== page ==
House of Cards: A Tale of Hubris and Wretched Excess on Wall Street

Front Cover
Doubleday, 2009 - Business & Economics - 468 pages
28 Reviews

On March 5, 2008, at 10:15 A.M., a hedge fund manager in Florida wrote a post on his investing advice Web site that included a startling statement about Bear Stearns & Co., the nationís fifth-largest investment bank: ďIn my book, they are insolvent.Ē

This seemed a bold and risky statement. Bear Stearns was about to announce profits of $115 million for the first quarter of 2008, had $17.3 billion in cash on hand, and, as the company incessantly boasted, had been a colossally profitable enterprise in the eighty-five years since its founding.

Ten days later, Bear Stearns no longer existed, and the calamitous financial meltdown of 2008 had begun.

How this happened Ė and why Ė is the subject of William D. Cohanís superb and shocking narrative that chronicles the fall of Bear Stearns and the end of the Second Gilded Age on Wall Street. Bear Stearns serves as the Rosetta Stone to explain how a combination of risky bets, corporate political infighting, lax government regulations and truly bad decision-making wrought havoc on the world financial system.

Cohanís minute-by-minute account of those ten days in March makes for breathless reading, as the bankers at Bear Stearns struggled to contain the cascading series of events that would doom the firm, and as Treasury Secretary Henry Paulson, New York Federal Reserve Bank President Tim Geithner, and Fed Chairman Ben Bernanke began to realize the dire consequences for the world economy should the company go bankrupt.

But HOUSE OF CARDS does more than recount the incredible panic of the first stages of the financial meltdown. William D. Cohan beautifully demonstrateswhythe seemingly invincible Wall Street money machine came crashing down. He chronicles the swashbuckling corporate culture of Bear Stearns, the strangely crucial role competitive bridge played in the companyís fortunes, the brutal internecine battles for power, and the deadly combination of greed and inattention that helps to explain why the companyís leaders ignored the danger lurking in Bearís huge positions in mortgage-backed securities.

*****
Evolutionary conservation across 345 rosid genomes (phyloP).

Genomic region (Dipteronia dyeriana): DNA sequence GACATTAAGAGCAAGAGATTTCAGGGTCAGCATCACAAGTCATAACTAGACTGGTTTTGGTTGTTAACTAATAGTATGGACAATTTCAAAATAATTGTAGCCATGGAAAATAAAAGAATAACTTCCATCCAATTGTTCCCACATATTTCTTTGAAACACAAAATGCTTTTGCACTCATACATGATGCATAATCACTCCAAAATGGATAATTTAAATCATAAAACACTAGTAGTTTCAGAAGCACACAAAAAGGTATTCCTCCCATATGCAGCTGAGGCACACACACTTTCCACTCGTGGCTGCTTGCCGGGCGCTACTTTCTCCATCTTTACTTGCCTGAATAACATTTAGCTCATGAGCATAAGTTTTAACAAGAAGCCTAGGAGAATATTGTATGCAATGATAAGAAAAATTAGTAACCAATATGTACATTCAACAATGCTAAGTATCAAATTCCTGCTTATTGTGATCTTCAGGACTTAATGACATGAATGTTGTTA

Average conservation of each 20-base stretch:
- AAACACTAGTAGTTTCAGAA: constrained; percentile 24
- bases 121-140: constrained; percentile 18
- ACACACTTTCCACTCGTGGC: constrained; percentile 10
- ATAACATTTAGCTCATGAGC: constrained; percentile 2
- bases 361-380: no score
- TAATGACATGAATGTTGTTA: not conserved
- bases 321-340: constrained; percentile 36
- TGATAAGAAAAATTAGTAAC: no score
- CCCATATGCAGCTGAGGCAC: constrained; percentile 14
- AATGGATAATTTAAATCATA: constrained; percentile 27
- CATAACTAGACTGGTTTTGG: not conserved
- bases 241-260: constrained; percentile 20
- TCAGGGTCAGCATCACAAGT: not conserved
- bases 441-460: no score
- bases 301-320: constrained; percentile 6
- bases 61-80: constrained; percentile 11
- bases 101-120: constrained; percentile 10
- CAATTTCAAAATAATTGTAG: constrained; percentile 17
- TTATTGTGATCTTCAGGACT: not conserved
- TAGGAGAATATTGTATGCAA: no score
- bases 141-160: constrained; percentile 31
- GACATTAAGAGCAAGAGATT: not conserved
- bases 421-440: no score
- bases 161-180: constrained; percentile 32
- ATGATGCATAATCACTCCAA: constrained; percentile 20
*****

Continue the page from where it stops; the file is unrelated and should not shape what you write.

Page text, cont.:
The author deftly portrays larger-than-life personalities like Ace Greenberg, Bear Stearnsí miserly, take-no-prisoners chairman whose memos about re-using paper clips were legendary throughout Wall Street; his profane, colorful rival and eventual heir Jimmy Cayne, whose world-champion-level bridge skills were a lever in his corporate rise and became a symbol of the reasons for the firmís demise; and Jamie Dimon, the blunt-talking CEO of JPMorgan Chase, who won the astonishing endgame of the saga (the Bear Stearns headquarters alone were worth more than JP Morgan paid for the whole company).

Cohanís explanation of seemingly arcane subjects like credit default swaps and fixed- income securities is masterful and crystal clear, but it is the high-end dish and powerful narrative drive that makes HOUSE OF CARDS an irresistible read on a par with classics such as LIARíS POKER and BARBARIANS AT THE GATE.

Written with the novelistic verve and insider knowledge that made THE LAST TYCOONS a bestseller and a prize-winner, HOUSE OF CARDS is a chilling cautionary tale about greed, arrogance, and stupidity in the financial world, and the consequences for all of us.

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Review: House of Cards: A Tale of Hubris and Wretched Excess on Wall Street

User Review  - Jerry Lay ii - Goodreads

William Cohan's epic account of the 2008 collapse of Bear Stearns is a fantastic, illuminating read. With an insider's perspective ( Cohan spent years working on Wall Street ) we are taken step-by ... Read full review

Review: House of Cards: A Tale of Hubris and Wretched Excess on Wall Street

User Review  - Johnsergeant - Goodreads

Narrated by: Alan Sklar Length: 25 hrs and 16 mins Publisher's Summary In March 2008, Bear Stearns, a swashbuckling 84-year-old financial institution, was forced to sell itself to JPMorgan Chase for ... Read full review

About the author (2009)

WILLIAM D. COHAN, a former senior Wall Street investment banker, is the bestselling author ofThe Last Tycoonsand the winner of the 2007 FT/Goldman Sachs Business Book of the Year Award. He writes forThe Financial Times, Fortune,theNew York Times,theWashington Post,theDaily Beast,and appears frequently on CNBC.

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